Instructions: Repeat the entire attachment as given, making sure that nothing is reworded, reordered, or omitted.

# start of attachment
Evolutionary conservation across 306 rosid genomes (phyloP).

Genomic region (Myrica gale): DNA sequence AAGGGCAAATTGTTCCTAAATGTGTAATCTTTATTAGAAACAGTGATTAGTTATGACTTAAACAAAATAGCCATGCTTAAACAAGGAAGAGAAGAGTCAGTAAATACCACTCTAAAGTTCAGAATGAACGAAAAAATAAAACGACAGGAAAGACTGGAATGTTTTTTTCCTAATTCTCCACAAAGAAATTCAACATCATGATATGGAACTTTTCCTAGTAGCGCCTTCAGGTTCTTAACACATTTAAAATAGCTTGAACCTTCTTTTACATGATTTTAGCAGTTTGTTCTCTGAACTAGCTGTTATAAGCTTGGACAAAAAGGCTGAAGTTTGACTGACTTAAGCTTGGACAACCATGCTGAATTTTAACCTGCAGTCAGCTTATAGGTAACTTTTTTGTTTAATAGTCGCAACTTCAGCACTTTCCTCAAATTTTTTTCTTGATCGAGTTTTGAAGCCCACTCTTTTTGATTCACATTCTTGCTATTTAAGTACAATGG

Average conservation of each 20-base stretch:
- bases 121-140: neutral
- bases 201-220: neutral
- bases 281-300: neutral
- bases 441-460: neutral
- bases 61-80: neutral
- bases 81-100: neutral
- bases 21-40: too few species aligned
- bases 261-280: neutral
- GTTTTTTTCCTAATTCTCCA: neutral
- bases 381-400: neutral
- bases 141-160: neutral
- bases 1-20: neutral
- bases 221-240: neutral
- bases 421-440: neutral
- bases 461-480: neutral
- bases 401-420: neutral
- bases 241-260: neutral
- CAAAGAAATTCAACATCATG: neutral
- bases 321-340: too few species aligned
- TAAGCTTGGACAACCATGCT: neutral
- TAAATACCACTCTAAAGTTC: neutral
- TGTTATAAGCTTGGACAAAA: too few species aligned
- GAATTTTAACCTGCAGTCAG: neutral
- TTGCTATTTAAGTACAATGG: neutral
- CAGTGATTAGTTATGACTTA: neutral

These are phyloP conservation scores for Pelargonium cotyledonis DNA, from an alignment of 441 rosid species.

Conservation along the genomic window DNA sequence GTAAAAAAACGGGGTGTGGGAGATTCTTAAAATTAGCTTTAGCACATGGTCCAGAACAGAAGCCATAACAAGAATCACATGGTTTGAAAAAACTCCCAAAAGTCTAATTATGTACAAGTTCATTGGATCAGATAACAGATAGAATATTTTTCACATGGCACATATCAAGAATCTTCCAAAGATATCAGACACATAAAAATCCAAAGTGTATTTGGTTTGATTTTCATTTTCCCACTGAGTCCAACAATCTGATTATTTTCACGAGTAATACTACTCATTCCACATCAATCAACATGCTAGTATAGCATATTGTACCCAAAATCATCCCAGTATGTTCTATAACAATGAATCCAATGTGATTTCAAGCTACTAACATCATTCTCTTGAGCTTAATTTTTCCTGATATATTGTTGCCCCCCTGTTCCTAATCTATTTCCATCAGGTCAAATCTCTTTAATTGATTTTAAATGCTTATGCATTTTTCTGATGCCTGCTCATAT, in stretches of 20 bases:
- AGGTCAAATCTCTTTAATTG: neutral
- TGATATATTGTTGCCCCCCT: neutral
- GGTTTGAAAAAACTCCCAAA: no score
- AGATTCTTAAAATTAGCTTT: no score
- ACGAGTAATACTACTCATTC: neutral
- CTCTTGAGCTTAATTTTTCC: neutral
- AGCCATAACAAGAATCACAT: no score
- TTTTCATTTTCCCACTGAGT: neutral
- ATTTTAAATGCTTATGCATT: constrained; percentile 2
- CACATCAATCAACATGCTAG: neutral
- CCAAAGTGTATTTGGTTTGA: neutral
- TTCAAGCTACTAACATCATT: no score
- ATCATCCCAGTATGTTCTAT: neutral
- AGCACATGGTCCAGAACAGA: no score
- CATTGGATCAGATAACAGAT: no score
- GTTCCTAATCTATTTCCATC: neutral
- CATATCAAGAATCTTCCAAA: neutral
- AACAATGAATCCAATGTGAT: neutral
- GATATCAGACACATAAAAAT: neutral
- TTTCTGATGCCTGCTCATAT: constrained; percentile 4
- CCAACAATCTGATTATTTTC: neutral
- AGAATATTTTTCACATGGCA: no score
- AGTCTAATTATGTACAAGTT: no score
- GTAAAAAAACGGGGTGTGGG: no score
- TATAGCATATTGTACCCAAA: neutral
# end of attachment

Evolutionary conservation across 306 rosid genomes (phyloP).

Genomic region (Myrica gale): DNA sequence AAGGGCAAATTGTTCCTAAATGTGTAATCTTTATTAGAAACAGTGATTAGTTATGACTTAAACAAAATAGCCATGCTTAAACAAGGAAGAGAAGAGTCAGTAAATACCACTCTAAAGTTCAGAATGAACGAAAAAATAAAACGACAGGAAAGACTGGAATGTTTTTTTCCTAATTCTCCACAAAGAAATTCAACATCATGATATGGAACTTTTCCTAGTAGCGCCTTCAGGTTCTTAACACATTTAAAATAGCTTGAACCTTCTTTTACATGATTTTAGCAGTTTGTTCTCTGAACTAGCTGTTATAAGCTTGGACAAAAAGGCTGAAGTTTGACTGACTTAAGCTTGGACAACCATGCTGAATTTTAACCTGCAGTCAGCTTATAGGTAACTTTTTTGTTTAATAGTCGCAACTTCAGCACTTTCCTCAAATTTTTTTCTTGATCGAGTTTTGAAGCCCACTCTTTTTGATTCACATTCTTGCTATTTAAGTACAATGG

Average conservation of each 20-base stretch:
- bases 121-140: neutral
- bases 201-220: neutral
- bases 281-300: neutral
- bases 441-460: neutral
- bases 61-80: neutral
- bases 81-100: neutral
- bases 21-40: too few species aligned
- bases 261-280: neutral
- GTTTTTTTCCTAATTCTCCA: neutral
- bases 381-400: neutral
- bases 141-160: neutral
- bases 1-20: neutral
- bases 221-240: neutral
- bases 421-440: neutral
- bases 461-480: neutral
- bases 401-420: neutral
- bases 241-260: neutral
- CAAAGAAATTCAACATCATG: neutral
- bases 321-340: too few species aligned
- TAAGCTTGGACAACCATGCT: neutral
- TAAATACCACTCTAAAGTTC: neutral
- TGTTATAAGCTTGGACAAAA: too few species aligned
- GAATTTTAACCTGCAGTCAG: neutral
- TTGCTATTTAAGTACAATGG: neutral
- CAGTGATTAGTTATGACTTA: neutral

These are phyloP conservation scores for Pelargonium cotyledonis DNA, from an alignment of 441 rosid species.

Conservation along the genomic window DNA sequence GTAAAAAAACGGGGTGTGGGAGATTCTTAAAATTAGCTTTAGCACATGGTCCAGAACAGAAGCCATAACAAGAATCACATGGTTTGAAAAAACTCCCAAAAGTCTAATTATGTACAAGTTCATTGGATCAGATAACAGATAGAATATTTTTCACATGGCACATATCAAGAATCTTCCAAAGATATCAGACACATAAAAATCCAAAGTGTATTTGGTTTGATTTTCATTTTCCCACTGAGTCCAACAATCTGATTATTTTCACGAGTAATACTACTCATTCCACATCAATCAACATGCTAGTATAGCATATTGTACCCAAAATCATCCCAGTATGTTCTATAACAATGAATCCAATGTGATTTCAAGCTACTAACATCATTCTCTTGAGCTTAATTTTTCCTGATATATTGTTGCCCCCCTGTTCCTAATCTATTTCCATCAGGTCAAATCTCTTTAATTGATTTTAAATGCTTATGCATTTTTCTGATGCCTGCTCATAT, in stretches of 20 bases:
- AGGTCAAATCTCTTTAATTG: neutral
- TGATATATTGTTGCCCCCCT: neutral
- GGTTTGAAAAAACTCCCAAA: no score
- AGATTCTTAAAATTAGCTTT: no score
- ACGAGTAATACTACTCATTC: neutral
- CTCTTGAGCTTAATTTTTCC: neutral
- AGCCATAACAAGAATCACAT: no score
- TTTTCATTTTCCCACTGAGT: neutral
- ATTTTAAATGCTTATGCATT: constrained; percentile 2
- CACATCAATCAACATGCTAG: neutral
- CCAAAGTGTATTTGGTTTGA: neutral
- TTCAAGCTACTAACATCATT: no score
- ATCATCCCAGTATGTTCTAT: neutral
- AGCACATGGTCCAGAACAGA: no score
- CATTGGATCAGATAACAGAT: no score
- GTTCCTAATCTATTTCCATC: neutral
- CATATCAAGAATCTTCCAAA: neutral
- AACAATGAATCCAATGTGAT: neutral
- GATATCAGACACATAAAAAT: neutral
- TTTCTGATGCCTGCTCATAT: constrained; percentile 4
- CCAACAATCTGATTATTTTC: neutral
- AGAATATTTTTCACATGGCA: no score
- AGTCTAATTATGTACAAGTT: no score
- GTAAAAAAACGGGGTGTGGG: no score
- TATAGCATATTGTACCCAAA: neutral